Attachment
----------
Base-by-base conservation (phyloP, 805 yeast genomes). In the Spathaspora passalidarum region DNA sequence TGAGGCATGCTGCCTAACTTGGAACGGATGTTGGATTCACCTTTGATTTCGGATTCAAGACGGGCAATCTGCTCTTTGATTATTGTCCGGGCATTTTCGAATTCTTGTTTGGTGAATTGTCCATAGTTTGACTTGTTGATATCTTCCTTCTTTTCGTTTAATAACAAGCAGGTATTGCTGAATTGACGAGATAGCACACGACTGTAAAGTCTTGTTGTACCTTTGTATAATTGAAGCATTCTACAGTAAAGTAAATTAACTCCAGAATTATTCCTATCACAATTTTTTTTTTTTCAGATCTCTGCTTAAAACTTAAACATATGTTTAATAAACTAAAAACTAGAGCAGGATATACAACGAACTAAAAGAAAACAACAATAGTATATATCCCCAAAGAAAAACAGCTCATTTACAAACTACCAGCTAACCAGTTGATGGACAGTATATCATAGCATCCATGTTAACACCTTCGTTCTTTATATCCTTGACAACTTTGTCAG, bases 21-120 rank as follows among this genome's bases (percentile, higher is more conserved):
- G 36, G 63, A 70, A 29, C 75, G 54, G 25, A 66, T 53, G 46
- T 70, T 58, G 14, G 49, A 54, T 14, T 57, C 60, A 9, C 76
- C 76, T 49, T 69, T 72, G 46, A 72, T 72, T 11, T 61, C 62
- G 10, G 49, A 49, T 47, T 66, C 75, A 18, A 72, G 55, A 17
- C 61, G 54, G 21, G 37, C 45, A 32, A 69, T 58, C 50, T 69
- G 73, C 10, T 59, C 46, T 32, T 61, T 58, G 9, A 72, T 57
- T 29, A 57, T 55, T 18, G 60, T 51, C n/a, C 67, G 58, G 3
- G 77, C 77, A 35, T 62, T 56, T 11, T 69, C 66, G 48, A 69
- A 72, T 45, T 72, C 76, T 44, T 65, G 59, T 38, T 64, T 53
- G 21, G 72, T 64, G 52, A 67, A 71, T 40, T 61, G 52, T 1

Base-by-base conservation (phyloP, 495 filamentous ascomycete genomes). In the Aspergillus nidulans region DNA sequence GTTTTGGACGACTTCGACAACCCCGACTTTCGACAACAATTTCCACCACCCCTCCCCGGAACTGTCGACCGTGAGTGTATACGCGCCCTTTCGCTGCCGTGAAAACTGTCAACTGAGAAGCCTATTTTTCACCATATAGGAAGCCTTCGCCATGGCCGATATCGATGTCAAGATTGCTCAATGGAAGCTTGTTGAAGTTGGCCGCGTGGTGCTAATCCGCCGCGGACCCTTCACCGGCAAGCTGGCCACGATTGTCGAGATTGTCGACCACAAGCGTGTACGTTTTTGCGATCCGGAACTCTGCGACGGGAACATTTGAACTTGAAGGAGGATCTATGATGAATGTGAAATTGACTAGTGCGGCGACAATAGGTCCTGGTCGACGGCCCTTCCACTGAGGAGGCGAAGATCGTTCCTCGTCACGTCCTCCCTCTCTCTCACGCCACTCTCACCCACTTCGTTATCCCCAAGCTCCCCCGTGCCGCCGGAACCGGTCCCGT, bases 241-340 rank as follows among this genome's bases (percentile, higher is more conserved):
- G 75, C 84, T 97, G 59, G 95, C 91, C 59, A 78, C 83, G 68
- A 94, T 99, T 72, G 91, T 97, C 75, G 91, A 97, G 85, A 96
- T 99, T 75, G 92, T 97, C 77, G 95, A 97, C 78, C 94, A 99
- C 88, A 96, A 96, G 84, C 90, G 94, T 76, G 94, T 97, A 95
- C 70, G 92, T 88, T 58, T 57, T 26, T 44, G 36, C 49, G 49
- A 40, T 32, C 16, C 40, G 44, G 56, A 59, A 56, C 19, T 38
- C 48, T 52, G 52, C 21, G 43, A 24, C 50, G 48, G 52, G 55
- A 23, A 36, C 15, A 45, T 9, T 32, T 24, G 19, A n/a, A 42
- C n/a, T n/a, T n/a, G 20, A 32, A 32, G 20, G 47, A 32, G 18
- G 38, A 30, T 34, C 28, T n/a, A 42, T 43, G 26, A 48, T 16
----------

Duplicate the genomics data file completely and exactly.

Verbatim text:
Base-by-base conservation (phyloP, 805 yeast genomes). In the Spathaspora passalidarum region DNA sequence TGAGGCATGCTGCCTAACTTGGAACGGATGTTGGATTCACCTTTGATTTCGGATTCAAGACGGGCAATCTGCTCTTTGATTATTGTCCGGGCATTTTCGAATTCTTGTTTGGTGAATTGTCCATAGTTTGACTTGTTGATATCTTCCTTCTTTTCGTTTAATAACAAGCAGGTATTGCTGAATTGACGAGATAGCACACGACTGTAAAGTCTTGTTGTACCTTTGTATAATTGAAGCATTCTACAGTAAAGTAAATTAACTCCAGAATTATTCCTATCACAATTTTTTTTTTTTCAGATCTCTGCTTAAAACTTAAACATATGTTTAATAAACTAAAAACTAGAGCAGGATATACAACGAACTAAAAGAAAACAACAATAGTATATATCCCCAAAGAAAAACAGCTCATTTACAAACTACCAGCTAACCAGTTGATGGACAGTATATCATAGCATCCATGTTAACACCTTCGTTCTTTATATCCTTGACAACTTTGTCAG, bases 21-120 rank as follows among this genome's bases (percentile, higher is more conserved):
- G 36, G 63, A 70, A 29, C 75, G 54, G 25, A 66, T 53, G 46
- T 70, T 58, G 14, G 49, A 54, T 14, T 57, C 60, A 9, C 76
- C 76, T 49, T 69, T 72, G 46, A 72, T 72, T 11, T 61, C 62
- G 10, G 49, A 49, T 47, T 66, C 75, A 18, A 72, G 55, A 17
- C 61, G 54, G 21, G 37, C 45, A 32, A 69, T 58, C 50, T 69
- G 73, C 10, T 59, C 46, T 32, T 61, T 58, G 9, A 72, T 57
- T 29, A 57, T 55, T 18, G 60, T 51, C n/a, C 67, G 58, G 3
- G 77, C 77, A 35, T 62, T 56, T 11, T 69, C 66, G 48, A 69
- A 72, T 45, T 72, C 76, T 44, T 65, G 59, T 38, T 64, T 53
- G 21, G 72, T 64, G 52, A 67, A 71, T 40, T 61, G 52, T 1

Base-by-base conservation (phyloP, 495 filamentous ascomycete genomes). In the Aspergillus nidulans region DNA sequence GTTTTGGACGACTTCGACAACCCCGACTTTCGACAACAATTTCCACCACCCCTCCCCGGAACTGTCGACCGTGAGTGTATACGCGCCCTTTCGCTGCCGTGAAAACTGTCAACTGAGAAGCCTATTTTTCACCATATAGGAAGCCTTCGCCATGGCCGATATCGATGTCAAGATTGCTCAATGGAAGCTTGTTGAAGTTGGCCGCGTGGTGCTAATCCGCCGCGGACCCTTCACCGGCAAGCTGGCCACGATTGTCGAGATTGTCGACCACAAGCGTGTACGTTTTTGCGATCCGGAACTCTGCGACGGGAACATTTGAACTTGAAGGAGGATCTATGATGAATGTGAAATTGACTAGTGCGGCGACAATAGGTCCTGGTCGACGGCCCTTCCACTGAGGAGGCGAAGATCGTTCCTCGTCACGTCCTCCCTCTCTCTCACGCCACTCTCACCCACTTCGTTATCCCCAAGCTCCCCCGTGCCGCCGGAACCGGTCCCGT, bases 241-340 rank as follows among this genome's bases (percentile, higher is more conserved):
- G 75, C 84, T 97, G 59, G 95, C 91, C 59, A 78, C 83, G 68
- A 94, T 99, T 72, G 91, T 97, C 75, G 91, A 97, G 85, A 96
- T 99, T 75, G 92, T 97, C 77, G 95, A 97, C 78, C 94, A 99
- C 88, A 96, A 96, G 84, C 90, G 94, T 76, G 94, T 97, A 95
- C 70, G 92, T 88, T 58, T 57, T 26, T 44, G 36, C 49, G 49
- A 40, T 32, C 16, C 40, G 44, G 56, A 59, A 56, C 19, T 38
- C 48, T 52, G 52, C 21, G 43, A 24, C 50, G 48, G 52, G 55
- A 23, A 36, C 15, A 45, T 9, T 32, T 24, G 19, A n/a, A 42
- C n/a, T n/a, T n/a, G 20, A 32, A 32, G 20, G 47, A 32, G 18
- G 38, A 30, T 34, C 28, T n/a, A 42, T 43, G 26, A 48, T 16